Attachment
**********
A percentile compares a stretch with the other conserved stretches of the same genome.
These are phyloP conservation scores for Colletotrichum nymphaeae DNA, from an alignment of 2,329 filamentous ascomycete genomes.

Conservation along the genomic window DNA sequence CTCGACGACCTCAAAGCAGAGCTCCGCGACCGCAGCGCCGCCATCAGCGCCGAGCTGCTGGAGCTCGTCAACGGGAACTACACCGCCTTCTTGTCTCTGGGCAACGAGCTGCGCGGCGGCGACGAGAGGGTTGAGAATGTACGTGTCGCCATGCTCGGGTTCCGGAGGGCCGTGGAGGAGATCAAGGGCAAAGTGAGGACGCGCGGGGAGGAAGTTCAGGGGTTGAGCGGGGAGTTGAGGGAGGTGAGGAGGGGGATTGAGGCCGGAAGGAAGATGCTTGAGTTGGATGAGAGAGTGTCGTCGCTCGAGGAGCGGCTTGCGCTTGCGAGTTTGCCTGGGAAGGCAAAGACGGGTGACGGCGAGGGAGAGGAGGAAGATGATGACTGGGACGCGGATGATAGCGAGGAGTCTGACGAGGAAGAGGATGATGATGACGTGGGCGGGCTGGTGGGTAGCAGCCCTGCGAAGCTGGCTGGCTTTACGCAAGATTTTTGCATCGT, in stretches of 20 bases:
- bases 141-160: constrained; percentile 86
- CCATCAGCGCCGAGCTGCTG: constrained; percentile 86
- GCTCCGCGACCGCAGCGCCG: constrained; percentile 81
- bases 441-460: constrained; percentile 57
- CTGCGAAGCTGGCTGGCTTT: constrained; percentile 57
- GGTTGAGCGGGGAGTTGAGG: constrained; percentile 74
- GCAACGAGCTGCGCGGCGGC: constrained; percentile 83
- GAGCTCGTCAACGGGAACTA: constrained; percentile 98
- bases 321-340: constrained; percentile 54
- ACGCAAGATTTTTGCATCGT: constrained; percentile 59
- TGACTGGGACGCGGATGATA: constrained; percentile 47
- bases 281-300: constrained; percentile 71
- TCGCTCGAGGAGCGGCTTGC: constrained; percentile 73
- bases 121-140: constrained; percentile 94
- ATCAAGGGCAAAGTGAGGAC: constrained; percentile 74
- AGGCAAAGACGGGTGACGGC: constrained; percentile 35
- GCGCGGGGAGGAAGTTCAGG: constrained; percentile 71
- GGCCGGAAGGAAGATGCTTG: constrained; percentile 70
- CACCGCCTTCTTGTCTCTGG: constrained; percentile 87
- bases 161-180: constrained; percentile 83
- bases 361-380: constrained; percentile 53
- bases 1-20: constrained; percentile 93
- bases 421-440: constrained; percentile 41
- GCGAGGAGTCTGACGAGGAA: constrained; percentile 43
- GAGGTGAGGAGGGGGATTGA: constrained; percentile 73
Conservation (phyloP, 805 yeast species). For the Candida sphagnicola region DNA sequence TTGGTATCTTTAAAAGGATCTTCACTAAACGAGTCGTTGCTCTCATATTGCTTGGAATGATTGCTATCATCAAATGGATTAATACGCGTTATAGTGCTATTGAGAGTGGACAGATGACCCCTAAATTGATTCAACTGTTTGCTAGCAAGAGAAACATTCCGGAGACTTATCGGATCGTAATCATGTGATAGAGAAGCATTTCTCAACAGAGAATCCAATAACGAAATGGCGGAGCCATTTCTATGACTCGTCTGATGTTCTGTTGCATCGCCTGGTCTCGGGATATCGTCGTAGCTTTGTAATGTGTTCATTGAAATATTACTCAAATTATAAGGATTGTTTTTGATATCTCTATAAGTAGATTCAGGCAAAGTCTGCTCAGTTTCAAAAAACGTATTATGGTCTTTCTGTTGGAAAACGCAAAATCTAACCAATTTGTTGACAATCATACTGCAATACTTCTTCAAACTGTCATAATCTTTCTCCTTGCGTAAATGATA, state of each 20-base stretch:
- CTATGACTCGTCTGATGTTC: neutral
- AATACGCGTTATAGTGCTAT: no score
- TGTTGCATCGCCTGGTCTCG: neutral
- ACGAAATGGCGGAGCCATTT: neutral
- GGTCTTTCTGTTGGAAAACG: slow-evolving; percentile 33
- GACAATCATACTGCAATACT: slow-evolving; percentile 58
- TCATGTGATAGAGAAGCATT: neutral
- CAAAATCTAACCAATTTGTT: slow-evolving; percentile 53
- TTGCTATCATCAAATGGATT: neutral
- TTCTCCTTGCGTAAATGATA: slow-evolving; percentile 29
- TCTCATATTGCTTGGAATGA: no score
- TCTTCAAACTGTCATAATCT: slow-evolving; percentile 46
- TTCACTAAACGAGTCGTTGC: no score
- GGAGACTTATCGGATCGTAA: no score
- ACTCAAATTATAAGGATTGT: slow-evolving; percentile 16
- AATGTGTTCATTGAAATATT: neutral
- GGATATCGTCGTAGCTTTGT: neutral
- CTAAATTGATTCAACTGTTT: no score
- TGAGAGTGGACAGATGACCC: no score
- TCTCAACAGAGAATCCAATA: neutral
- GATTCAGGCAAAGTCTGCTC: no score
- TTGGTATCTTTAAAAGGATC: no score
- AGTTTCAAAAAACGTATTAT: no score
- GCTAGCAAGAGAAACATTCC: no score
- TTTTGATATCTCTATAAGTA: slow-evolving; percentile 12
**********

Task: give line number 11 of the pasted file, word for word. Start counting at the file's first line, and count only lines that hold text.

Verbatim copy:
- GAGCTCGTCAACGGGAACTA: constrained; percentile 98